Now that we arrived home safely, I did want to explain to those following us why we could not be more outspoken and communicative and why we could not send more pictures until now...Well the story begins months ago when we were forced to change our travel dates to avoid an always controversial Presidential Election. This finally occurred in February and so our trip was rescheduled to commenced in April. Of course, the world became aware of all of the neighboring countries, particularly those in the Arab World, who were undergoing revolutionary change in their governments. If one looks at a map of Uganda, you can see ALL the neighboring countries in conflict. Thus for the safety of our team, we kept our travel dates secret and posts/broadcasts quiet. We arrived in Uganda with news of local and limited protests and conflicts in the capital, Kampala. Our US Embassy kept our team informed by sending email alerts and in speaking to us nearly daily throughout stay.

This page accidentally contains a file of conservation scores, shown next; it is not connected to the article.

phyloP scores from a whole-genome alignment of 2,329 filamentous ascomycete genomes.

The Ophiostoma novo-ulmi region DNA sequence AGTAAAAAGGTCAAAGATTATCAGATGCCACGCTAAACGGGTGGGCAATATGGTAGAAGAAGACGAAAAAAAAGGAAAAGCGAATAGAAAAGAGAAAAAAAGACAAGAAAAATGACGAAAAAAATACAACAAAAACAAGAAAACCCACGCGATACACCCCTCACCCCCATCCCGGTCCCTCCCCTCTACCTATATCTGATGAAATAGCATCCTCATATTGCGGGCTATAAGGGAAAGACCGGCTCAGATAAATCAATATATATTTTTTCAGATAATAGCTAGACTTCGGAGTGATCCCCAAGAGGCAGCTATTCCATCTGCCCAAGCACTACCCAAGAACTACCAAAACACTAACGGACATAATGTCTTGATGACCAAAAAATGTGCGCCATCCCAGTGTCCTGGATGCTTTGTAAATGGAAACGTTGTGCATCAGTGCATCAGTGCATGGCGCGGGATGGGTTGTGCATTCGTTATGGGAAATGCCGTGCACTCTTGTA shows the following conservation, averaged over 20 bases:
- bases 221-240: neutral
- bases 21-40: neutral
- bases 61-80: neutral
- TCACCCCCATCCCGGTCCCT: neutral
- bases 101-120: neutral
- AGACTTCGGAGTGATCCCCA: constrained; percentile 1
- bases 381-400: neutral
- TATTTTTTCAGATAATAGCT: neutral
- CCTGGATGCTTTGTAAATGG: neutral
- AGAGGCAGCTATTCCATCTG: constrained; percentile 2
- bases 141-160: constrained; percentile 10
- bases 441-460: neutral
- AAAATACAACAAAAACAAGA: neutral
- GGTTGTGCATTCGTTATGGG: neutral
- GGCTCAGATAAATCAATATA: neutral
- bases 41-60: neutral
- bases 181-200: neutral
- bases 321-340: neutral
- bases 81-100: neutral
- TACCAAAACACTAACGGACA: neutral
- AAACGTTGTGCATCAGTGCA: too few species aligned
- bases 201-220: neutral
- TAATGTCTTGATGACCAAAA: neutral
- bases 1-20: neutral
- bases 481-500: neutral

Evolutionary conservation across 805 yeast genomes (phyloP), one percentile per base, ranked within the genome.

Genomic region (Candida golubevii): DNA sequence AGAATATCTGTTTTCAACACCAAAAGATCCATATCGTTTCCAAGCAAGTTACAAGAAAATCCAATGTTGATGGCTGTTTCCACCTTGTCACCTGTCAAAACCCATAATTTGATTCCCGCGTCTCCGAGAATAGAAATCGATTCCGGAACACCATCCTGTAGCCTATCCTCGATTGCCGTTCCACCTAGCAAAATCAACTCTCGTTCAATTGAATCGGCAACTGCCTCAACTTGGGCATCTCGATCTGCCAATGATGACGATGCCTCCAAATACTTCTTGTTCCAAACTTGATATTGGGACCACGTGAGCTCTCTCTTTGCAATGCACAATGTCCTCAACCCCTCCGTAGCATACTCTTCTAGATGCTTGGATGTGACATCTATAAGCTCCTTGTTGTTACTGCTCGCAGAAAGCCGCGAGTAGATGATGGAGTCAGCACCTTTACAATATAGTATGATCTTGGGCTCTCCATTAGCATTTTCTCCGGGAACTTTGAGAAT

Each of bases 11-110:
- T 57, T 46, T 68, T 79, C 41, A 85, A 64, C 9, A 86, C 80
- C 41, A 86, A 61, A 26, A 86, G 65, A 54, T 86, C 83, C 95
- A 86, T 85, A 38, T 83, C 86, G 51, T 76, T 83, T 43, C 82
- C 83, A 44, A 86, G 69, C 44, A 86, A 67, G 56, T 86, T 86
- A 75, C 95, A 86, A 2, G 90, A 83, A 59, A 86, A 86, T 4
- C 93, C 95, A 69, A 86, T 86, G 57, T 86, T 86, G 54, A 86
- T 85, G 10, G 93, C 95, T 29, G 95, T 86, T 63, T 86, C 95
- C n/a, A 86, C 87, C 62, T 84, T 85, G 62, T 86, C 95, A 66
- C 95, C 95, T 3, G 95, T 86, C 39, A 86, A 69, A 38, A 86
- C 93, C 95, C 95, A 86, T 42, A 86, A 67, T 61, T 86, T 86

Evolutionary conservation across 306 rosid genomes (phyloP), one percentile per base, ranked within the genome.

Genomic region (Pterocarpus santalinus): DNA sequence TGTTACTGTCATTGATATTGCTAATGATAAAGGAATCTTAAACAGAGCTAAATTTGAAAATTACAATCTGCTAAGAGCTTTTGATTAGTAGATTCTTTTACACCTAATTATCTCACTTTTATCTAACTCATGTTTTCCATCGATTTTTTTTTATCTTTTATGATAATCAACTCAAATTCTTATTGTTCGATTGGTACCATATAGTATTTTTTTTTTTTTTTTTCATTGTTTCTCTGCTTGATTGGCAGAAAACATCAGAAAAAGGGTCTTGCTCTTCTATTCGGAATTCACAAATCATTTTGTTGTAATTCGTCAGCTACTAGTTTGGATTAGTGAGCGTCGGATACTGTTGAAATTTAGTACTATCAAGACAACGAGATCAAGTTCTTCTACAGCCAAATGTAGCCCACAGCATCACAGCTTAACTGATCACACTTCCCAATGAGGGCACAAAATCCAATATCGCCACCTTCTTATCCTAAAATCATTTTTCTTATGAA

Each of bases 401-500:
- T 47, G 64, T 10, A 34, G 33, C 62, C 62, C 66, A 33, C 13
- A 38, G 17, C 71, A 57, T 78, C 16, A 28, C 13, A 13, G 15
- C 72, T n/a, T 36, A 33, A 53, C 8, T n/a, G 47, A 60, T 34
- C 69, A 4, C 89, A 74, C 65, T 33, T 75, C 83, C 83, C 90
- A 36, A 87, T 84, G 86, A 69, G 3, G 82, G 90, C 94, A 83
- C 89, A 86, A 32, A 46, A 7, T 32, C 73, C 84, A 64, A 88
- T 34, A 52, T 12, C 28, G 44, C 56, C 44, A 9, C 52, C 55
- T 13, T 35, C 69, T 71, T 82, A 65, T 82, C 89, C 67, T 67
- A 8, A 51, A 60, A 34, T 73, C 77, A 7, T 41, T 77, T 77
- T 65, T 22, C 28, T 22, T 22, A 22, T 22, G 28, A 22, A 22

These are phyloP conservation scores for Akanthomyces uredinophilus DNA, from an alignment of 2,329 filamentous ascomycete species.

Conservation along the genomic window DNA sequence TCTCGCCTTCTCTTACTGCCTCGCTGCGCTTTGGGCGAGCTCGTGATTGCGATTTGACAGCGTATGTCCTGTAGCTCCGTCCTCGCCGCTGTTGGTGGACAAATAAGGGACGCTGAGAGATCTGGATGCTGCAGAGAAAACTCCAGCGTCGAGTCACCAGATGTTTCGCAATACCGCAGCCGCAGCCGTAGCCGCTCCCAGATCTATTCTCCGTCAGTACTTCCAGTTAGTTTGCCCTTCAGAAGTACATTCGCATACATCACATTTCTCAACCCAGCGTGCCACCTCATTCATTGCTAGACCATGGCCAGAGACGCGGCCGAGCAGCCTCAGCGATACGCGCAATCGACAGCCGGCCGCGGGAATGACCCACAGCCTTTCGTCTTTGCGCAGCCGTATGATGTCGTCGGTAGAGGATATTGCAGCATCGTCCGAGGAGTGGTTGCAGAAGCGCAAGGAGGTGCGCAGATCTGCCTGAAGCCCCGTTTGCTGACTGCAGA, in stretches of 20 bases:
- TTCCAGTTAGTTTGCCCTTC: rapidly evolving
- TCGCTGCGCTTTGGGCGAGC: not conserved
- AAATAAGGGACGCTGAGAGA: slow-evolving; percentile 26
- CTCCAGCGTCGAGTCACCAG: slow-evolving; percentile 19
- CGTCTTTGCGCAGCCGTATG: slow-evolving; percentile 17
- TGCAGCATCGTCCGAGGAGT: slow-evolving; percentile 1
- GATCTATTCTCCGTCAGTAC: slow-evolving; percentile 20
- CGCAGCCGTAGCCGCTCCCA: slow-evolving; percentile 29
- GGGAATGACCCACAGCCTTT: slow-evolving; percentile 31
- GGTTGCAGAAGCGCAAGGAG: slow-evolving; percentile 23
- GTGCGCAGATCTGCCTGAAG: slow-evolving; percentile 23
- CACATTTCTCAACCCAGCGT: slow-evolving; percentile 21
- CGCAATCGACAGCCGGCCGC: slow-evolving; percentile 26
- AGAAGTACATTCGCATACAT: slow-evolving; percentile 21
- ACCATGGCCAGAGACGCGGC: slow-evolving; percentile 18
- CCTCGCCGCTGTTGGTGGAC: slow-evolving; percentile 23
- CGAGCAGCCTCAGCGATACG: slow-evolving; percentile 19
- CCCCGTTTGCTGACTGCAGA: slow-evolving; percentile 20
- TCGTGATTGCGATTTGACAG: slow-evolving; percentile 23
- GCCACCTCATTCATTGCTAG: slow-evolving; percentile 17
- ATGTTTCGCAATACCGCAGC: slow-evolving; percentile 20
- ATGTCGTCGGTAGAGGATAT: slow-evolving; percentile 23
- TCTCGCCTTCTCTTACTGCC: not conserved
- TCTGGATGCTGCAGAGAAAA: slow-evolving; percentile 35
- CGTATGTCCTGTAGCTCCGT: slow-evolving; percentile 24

Warden Message

Kampala, Uganda
April 14, 2011
Opposition Walk-to-Work Protest Turns Violent
Opposition party-led demonstrations over rising costs of living reportedly are turning violent. Witnesses indicate that police are firing into the air and using tear gas to disperse the crowds. Injuries have been reported. American citizens are advised to exercise caution and avoid any large gatherings. Areas currently affected include Gayaza Road, Jinja Road, Kalerwe, and Bwayise (all in greater Kampala).